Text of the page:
Making the Bible simple makes it practical for church members.
At least that is how the Rev. Stephen Samuel looks at it.
"I try to be as simple and practical as possible," said Samuel, the new pastor at St. John Baptist Church. "For some the Bible is very difficult, whether it be because of the language or because of understanding. We attempt to take something that is very difficult and make it simple, maybe through bringing out meanings of words that may not be common or by paraphrasing into modern language.
Additionally, Samuel said doing everything to God's glory is the church's goal.
"We want to do things in order, decently," he said. "The most important thing is when we came here for worship or for study that we leave here better than we came.
"I want that to be the foundation of my relationship with the church and their relationship with me. I don't believe that God does anything arbitrarily. I think what happens is planned, that God has a way of bringing people together and hopefully in a way that I can better them."
Samuel led his first service at St. John on June 1. During the service, Samuel changed a few of the old ways, such as how the offering was taken and reduced the amount of church announcements.
But members aren't concerned about the changes - they are welcoming Samuel's new style for the church.
"I think that it is unique in that it is more modern than it is the old traditional (way), and it has a flair of information that is very appropriate for the years that we are living now," said longtime member Charles Morrow Sr.
Gainesville Mayor Myrtle Figueras couldn't hold back her excitement about Samuel and the new leadership for St. John.
"I pray that we are going to learn more and more about each other and move forward," she said. "(He's) very, very good. He got my attention. He's a regular old, good old Baptist preacher. I think he is just what we need at St. John."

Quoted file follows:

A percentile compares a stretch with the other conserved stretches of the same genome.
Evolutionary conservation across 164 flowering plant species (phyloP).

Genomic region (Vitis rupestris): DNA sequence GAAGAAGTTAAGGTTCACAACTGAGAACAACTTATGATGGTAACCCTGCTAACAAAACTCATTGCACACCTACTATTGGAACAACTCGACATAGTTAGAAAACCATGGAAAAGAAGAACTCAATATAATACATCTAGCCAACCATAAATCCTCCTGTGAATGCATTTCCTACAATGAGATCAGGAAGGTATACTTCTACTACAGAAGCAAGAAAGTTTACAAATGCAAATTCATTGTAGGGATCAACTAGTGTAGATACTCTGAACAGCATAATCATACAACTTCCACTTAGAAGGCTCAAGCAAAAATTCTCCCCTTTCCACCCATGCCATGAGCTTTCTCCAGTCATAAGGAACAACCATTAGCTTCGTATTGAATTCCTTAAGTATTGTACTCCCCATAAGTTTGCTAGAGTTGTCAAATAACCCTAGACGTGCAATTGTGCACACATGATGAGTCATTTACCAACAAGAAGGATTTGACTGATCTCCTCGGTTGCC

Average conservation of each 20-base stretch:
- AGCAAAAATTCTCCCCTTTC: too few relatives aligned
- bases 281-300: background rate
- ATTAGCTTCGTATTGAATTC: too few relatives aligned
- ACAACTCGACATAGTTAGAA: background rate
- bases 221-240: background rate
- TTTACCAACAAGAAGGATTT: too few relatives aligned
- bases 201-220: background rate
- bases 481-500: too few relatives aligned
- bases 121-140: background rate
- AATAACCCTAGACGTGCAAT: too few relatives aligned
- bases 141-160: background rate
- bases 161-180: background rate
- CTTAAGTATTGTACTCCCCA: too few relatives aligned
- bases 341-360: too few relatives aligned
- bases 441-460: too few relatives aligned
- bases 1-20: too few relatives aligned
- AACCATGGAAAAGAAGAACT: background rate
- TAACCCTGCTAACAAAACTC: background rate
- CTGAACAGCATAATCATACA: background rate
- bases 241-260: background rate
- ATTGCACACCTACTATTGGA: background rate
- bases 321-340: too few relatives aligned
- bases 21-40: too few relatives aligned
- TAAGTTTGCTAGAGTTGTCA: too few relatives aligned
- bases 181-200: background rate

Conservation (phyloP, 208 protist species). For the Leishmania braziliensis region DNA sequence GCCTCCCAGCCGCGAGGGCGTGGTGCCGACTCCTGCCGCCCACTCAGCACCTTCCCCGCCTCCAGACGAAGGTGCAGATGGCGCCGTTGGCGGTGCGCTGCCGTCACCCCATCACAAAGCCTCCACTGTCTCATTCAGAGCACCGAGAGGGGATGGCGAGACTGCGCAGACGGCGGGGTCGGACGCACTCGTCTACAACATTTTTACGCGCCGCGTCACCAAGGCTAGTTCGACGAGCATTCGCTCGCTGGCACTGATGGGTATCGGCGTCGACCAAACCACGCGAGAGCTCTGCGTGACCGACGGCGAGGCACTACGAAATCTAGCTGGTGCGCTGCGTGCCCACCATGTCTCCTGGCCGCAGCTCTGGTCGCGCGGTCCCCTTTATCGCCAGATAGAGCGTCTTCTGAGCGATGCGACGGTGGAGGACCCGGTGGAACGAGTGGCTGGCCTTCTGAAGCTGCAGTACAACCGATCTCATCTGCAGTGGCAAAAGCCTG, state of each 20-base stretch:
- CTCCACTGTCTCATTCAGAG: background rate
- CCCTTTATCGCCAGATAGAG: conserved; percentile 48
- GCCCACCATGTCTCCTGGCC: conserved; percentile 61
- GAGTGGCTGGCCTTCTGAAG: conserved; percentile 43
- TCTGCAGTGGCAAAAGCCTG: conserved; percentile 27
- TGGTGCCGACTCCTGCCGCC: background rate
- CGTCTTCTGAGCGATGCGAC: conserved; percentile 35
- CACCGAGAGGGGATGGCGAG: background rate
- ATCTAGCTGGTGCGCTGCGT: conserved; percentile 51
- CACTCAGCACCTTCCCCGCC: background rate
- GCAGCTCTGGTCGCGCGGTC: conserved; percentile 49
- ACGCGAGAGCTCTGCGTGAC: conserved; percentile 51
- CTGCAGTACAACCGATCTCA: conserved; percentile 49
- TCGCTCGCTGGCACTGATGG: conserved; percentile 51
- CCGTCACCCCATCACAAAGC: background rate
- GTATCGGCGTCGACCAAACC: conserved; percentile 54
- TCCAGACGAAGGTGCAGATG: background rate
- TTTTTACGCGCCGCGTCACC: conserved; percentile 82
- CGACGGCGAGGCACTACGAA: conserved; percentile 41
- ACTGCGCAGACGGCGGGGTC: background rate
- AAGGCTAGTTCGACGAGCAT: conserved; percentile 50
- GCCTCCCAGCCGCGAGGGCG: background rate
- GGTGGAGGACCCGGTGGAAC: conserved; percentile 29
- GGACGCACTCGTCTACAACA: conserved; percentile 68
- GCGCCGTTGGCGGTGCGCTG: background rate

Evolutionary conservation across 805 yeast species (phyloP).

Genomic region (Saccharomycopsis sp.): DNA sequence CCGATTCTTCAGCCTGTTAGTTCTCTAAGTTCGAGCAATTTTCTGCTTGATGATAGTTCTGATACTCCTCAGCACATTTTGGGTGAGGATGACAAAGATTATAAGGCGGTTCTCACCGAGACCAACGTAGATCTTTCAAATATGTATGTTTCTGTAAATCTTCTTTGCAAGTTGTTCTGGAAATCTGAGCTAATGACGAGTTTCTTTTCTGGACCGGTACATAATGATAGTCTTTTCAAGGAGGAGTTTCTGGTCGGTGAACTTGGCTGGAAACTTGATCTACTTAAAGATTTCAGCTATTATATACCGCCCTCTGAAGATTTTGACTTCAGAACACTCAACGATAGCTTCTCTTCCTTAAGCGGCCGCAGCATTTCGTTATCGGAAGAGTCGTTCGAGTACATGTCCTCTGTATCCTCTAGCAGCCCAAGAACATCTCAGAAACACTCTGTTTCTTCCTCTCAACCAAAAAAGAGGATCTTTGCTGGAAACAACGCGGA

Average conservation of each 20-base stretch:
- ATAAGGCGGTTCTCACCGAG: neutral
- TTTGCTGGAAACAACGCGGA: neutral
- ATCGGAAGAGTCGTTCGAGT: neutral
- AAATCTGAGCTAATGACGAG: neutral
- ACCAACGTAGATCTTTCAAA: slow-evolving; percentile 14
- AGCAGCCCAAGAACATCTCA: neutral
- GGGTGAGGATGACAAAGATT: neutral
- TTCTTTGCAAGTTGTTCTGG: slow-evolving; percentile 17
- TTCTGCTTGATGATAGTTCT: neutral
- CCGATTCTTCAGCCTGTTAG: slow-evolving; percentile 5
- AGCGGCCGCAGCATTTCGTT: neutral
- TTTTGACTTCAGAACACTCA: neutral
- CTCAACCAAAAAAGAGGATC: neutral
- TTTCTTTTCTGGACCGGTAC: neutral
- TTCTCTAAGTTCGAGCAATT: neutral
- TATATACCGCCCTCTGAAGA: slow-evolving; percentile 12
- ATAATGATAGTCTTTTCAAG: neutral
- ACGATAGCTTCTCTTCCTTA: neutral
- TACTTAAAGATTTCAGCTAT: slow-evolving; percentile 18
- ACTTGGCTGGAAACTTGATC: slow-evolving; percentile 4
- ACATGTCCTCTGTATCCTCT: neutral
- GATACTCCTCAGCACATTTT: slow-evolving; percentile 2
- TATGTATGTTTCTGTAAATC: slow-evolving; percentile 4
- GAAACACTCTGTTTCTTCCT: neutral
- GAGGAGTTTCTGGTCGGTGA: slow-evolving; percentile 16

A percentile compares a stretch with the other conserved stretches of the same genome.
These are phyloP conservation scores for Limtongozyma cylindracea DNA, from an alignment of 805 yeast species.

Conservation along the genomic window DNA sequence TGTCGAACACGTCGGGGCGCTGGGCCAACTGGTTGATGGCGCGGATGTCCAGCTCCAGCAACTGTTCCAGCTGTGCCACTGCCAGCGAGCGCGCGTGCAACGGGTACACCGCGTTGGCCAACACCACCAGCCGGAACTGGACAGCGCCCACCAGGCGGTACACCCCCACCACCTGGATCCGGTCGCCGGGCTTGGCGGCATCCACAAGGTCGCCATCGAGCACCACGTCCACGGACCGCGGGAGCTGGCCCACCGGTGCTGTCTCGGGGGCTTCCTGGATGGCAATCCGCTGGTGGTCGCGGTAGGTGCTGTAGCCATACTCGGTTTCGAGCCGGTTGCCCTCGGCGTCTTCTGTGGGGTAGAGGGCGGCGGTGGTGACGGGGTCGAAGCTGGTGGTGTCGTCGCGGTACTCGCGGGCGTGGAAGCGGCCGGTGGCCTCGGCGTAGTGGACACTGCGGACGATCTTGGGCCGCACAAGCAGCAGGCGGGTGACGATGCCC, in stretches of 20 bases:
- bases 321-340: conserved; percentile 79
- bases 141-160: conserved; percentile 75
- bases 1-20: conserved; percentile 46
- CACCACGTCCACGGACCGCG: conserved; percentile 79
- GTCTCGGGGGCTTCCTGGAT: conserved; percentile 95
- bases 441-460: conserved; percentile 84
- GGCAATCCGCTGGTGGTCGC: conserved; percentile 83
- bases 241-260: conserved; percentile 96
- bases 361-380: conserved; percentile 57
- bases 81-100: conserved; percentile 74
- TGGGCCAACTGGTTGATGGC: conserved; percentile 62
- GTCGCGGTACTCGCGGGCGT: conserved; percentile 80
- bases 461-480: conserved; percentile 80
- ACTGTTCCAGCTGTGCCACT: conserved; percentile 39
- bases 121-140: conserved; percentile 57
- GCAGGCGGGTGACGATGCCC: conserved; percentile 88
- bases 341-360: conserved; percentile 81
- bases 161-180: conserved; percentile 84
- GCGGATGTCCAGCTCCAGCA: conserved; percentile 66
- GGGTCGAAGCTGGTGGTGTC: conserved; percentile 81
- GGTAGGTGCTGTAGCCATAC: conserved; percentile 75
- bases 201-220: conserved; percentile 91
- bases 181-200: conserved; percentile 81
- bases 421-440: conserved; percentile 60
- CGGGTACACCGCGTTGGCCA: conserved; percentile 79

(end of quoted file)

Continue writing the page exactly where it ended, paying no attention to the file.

Figueras also was delighted with the new members who have gone forward since Samuel has been in the pulpit.
"The past two Sundays he had, four, five, six come up to the front to join the church," she said. "And he's just been here two weeks."
Which isn't a surprise when Samuel explains how he plans to inspire his new congregation.
"What we believe in must take precedence over tradition, history, preconceived ideas, personalities," Samuel said. "We have to fulfill the assignment God has and once that task is fulfilled either you have a new assignment that comes or something else kind of intervenes."
Prior to Samuel's assignment at St. John, the church was led by an interim pastor, the Rev. Arthur Jones. He led the church for about a year after the Rev. Eugene Green left for a new congregation in South Carolina.
Samuel, 31, came to Gainesville from Calvary Missionary Baptist Church in Trenton, N.J., but was born and raised in Rome. His wife Trish is from Atlanta. The couple has one daughter, Paris Simone, 4.
He joined the ministry at age 18 and attended Morehouse College in Atlanta as a pre-med student, then changed his major to African-American studies and history to become a teacher before deciding to join the ministry full time.
Samuel said coming to a church about twice the size of his former church is a two-fold process.
"You have to revitalize some of the things that they have in place ... and as you revitalize you also want to challenge, to bring in some new ideas and aspects on what ministry is and how it should operate," he said.
Samuel is set to be officially installed as senior pastor of St. John in late July; details are not yet definite. The Rev. Nim Russell of Thankful Baptist Church in Rome, who was Samuel's childhood pastor, will be on hand for the installation.